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Panda by the Kanye West signee Desiigner was a certified hit, with covers being released left, right and center wherever one turned. However, in the midst of the buzz surrounding that single song, Dremo, still partially unknown, sampled the great Fela Anikulapo's voice and what was once just another trap song became the trap song of the continent.

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On the Codename EP, Dremo relies once again on the output of a legend. On the first track Nodody, he rips off the hook from 2baba's offering in the collaboration song with MI. Autobiographical Dremo comes to the fore, spilling intimates like he's finally covered the Rolling Stone Mag. Bigger Meat – a kwaito feel song – reaffirms that he's now living the life, chronicling his encounters with a sexy lady, the type his kind are known for hanging around with.

Faya, Kpa and Dapada following each other seem to be the CEO's insistence on chart and radio presence. Mayorkun (on Dapada) and Davido (on Kpa) display their hit making potentials but Dremo struggles; he's not a natural. Faya was simply forgettable, likely to solicit a skip.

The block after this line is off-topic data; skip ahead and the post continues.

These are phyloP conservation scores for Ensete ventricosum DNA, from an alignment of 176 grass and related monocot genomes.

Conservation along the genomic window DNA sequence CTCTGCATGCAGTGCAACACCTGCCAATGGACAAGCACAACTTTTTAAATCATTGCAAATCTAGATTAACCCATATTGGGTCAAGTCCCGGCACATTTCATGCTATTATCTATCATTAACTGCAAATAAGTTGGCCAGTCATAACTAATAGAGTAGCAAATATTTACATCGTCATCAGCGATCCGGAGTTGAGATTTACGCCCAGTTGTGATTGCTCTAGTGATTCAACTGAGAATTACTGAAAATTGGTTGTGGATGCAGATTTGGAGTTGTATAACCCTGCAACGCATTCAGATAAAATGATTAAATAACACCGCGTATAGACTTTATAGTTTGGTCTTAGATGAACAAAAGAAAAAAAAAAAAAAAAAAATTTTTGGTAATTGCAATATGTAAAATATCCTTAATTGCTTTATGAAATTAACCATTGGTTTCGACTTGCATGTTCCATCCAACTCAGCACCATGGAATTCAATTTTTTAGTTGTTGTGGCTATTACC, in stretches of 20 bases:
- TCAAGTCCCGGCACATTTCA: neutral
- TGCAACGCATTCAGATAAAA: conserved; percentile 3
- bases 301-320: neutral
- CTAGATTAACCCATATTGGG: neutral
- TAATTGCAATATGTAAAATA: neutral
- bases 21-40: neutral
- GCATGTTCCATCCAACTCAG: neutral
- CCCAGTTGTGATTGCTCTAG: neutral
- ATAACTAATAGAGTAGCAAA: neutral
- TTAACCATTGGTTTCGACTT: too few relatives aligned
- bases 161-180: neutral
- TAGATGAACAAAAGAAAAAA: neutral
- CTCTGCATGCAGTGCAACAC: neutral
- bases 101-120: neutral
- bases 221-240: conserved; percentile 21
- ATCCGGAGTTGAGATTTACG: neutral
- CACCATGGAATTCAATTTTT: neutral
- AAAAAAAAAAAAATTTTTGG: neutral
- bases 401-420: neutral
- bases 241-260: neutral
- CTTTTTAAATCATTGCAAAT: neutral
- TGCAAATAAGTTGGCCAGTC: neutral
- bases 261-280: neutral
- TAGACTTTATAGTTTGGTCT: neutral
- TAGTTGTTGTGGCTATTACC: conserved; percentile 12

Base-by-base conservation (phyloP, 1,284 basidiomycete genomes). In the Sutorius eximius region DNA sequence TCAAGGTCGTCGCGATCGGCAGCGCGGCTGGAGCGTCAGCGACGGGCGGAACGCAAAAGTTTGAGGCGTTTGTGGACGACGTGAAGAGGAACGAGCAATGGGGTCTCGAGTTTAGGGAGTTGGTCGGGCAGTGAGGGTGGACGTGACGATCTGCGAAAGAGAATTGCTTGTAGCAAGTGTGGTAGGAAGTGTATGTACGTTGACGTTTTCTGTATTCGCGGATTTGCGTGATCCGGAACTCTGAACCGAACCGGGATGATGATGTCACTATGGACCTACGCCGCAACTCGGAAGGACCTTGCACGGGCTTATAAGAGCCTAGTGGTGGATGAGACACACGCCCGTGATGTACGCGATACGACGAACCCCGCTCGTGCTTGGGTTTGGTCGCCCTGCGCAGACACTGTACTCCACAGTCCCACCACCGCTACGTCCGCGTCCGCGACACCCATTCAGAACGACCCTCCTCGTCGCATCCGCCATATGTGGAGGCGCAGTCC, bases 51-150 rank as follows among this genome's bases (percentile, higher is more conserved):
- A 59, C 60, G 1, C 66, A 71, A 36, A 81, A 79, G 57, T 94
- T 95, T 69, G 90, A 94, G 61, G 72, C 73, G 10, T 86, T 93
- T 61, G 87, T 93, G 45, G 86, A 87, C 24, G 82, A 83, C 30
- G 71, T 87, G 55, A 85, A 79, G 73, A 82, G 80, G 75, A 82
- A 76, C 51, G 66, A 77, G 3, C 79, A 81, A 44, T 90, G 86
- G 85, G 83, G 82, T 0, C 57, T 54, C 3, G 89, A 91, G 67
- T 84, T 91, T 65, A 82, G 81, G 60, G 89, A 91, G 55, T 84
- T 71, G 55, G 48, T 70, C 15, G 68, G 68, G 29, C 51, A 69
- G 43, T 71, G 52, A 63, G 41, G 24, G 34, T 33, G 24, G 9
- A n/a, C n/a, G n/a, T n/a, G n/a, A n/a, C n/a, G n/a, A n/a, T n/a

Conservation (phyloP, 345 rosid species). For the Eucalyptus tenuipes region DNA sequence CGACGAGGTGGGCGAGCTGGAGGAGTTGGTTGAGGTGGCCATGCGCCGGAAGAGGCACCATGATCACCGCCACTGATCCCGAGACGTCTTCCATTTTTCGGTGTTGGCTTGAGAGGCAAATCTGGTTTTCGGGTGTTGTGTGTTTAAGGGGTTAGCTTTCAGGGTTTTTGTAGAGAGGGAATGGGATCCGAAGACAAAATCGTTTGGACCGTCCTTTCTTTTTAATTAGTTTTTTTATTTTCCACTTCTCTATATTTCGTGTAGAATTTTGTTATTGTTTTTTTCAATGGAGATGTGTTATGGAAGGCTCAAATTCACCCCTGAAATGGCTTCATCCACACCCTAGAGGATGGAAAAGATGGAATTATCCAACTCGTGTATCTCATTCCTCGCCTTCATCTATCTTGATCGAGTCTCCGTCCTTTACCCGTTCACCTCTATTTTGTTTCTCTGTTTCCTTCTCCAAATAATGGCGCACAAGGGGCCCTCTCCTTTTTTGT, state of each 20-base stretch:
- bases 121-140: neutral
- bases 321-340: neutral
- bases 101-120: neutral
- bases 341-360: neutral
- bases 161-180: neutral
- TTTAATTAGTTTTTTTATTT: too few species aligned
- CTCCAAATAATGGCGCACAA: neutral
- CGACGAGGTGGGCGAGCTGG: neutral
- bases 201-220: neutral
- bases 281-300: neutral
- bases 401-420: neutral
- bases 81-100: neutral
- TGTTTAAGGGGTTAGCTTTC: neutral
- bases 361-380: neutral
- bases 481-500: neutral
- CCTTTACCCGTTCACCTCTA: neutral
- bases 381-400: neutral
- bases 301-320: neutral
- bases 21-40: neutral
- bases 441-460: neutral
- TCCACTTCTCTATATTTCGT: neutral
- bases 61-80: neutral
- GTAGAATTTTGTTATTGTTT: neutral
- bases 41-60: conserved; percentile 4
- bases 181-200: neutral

Simi once again, was asked a Jamb Question on Hey Ma, a lover's confessional. Over a faster paced Mr Eazi type beat, Dremo proves his singing prowess. The feature comes through again in the label mates' outputs. Peruzzi holds down the hook on each sides of Dremo's too average bars, Unbelieva is freedom to his voice, as he takes on the social commentary path as displayed on Amaka. Against the expectations though, Dremo's Codename EP features just one trap song which seems brilliant (not the song), considering the watery and too average song which is Breezy. One just couldn't hear past how Dremo sounds forced over the fakery of his Sub Zero, ice on the neck pun. Sinzu however, almost saves the performance with veteran cool headedness, pulling off a dope sixteen.

Rounding off Codename is Fan of my Fans and it is perceived that Dremo subscribes to the archetype  introspective opener and an appreciative end. Fan of my Fans however, takes a slight twist away from being overly appreciative, spelling out his dreams and the bigger role the fans play in motivating him and keeping him grounded.

At nine tracks, Dremo's Codename EP has the blessing of being brief, ensuring almost every listener's important seconds. The track listing is exceptional, just a lot below quality of about two or three songs but the album soars when Dremo feels like. A rapper who sings, he boasts in a track and truly, you just feel Dremo could feature anybody in any song and blend his voice into a trusted sound – that's great yet some parts of Codename seem out of zone. Although I will take into account the largely held belief that an EP should be experimental, a playground for styles to drawl across each sandy record.

Dremo will come back again, stronger. Unlike Mayorkun, he does not have many hits in him but a man who once drove a straight line of and connection between Fela and contemporary trap music is a someone to keep an eye on. 

Download the EP HERE

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